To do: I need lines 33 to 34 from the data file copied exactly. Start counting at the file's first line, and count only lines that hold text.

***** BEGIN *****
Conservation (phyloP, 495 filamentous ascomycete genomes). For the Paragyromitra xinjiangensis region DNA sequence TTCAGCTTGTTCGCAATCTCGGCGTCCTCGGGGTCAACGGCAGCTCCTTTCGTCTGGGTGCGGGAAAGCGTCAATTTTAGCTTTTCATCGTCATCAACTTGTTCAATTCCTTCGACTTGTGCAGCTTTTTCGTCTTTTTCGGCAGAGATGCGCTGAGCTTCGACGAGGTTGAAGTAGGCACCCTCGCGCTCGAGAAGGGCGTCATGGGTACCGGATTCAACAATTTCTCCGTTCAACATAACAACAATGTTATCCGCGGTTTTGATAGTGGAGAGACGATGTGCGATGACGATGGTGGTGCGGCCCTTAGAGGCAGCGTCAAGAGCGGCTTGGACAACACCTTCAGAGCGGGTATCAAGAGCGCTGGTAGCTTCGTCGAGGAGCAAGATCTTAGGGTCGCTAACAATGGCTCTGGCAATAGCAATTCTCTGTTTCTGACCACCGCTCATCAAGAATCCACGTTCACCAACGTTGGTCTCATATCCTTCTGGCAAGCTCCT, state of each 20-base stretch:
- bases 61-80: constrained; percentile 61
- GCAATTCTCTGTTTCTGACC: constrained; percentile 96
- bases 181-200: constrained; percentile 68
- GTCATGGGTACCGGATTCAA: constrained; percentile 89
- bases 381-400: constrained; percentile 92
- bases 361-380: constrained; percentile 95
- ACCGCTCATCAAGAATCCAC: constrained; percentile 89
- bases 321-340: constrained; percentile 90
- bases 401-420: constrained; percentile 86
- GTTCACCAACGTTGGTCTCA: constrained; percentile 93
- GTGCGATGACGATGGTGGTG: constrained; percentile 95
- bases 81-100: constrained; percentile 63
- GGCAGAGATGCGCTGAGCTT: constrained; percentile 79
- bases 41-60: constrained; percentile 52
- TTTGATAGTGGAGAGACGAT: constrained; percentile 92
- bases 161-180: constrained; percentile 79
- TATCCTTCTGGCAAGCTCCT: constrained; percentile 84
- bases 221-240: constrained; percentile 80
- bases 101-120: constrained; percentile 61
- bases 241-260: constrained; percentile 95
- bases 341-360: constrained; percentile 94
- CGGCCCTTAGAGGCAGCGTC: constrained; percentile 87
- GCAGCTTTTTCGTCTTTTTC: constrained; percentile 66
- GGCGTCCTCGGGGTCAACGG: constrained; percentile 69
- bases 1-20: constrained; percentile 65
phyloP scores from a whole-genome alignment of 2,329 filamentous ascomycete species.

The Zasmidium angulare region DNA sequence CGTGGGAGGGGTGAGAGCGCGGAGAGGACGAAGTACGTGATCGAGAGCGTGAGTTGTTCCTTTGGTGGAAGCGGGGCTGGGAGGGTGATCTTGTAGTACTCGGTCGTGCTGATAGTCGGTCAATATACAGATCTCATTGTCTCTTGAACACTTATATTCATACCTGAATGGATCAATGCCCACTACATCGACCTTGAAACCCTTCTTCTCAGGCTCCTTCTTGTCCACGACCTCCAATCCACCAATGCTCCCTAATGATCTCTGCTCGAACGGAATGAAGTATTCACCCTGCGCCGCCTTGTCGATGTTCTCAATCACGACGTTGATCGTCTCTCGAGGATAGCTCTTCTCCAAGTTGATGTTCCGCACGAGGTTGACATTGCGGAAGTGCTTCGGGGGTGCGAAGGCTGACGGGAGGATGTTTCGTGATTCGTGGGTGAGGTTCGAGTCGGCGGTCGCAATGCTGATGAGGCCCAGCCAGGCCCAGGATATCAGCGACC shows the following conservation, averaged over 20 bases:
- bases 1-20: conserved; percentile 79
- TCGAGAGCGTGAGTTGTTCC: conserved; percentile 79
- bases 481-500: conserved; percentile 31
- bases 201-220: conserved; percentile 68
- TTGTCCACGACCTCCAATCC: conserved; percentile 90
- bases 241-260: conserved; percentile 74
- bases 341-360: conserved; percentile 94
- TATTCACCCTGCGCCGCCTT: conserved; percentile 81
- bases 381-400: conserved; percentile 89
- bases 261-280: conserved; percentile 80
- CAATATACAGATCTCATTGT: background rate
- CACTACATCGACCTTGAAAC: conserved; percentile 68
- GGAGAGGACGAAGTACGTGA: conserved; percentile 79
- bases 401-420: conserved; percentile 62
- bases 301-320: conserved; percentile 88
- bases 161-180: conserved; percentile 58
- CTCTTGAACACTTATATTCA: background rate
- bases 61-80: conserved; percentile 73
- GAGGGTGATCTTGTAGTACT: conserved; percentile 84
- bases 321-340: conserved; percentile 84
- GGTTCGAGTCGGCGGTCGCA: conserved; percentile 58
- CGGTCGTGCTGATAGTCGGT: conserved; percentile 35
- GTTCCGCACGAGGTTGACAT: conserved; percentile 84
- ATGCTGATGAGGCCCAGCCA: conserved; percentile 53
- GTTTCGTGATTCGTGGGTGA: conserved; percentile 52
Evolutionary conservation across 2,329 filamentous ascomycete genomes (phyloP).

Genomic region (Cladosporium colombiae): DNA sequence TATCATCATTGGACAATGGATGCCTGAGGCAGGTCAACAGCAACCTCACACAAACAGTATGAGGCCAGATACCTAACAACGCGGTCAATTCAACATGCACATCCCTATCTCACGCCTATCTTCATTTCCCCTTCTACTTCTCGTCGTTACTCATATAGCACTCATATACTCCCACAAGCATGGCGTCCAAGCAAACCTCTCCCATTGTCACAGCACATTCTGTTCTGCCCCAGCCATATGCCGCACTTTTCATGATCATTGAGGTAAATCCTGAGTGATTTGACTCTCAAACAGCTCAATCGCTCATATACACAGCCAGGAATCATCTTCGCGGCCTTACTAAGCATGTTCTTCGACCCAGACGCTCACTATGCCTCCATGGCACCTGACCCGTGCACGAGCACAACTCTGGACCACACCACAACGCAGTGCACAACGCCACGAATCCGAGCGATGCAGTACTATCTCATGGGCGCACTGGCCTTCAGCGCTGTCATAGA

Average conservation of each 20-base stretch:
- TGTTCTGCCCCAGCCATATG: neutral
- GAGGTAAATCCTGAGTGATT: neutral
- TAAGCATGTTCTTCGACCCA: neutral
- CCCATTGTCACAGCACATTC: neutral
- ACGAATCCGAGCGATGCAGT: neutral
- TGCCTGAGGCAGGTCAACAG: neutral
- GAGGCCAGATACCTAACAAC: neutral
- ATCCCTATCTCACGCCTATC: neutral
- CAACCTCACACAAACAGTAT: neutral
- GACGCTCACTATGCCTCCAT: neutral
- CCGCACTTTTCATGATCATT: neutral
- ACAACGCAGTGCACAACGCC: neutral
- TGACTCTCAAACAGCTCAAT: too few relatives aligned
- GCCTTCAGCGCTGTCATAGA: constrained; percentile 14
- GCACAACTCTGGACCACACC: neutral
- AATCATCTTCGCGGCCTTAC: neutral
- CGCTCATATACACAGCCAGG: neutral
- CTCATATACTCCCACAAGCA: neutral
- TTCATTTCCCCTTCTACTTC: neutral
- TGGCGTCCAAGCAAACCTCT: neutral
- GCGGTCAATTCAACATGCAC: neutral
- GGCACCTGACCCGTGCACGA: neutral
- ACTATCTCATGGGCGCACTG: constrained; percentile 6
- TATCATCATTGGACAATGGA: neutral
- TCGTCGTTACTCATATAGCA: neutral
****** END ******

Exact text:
- TTGTCCACGACCTCCAATCC: conserved; percentile 90
- bases 241-260: conserved; percentile 74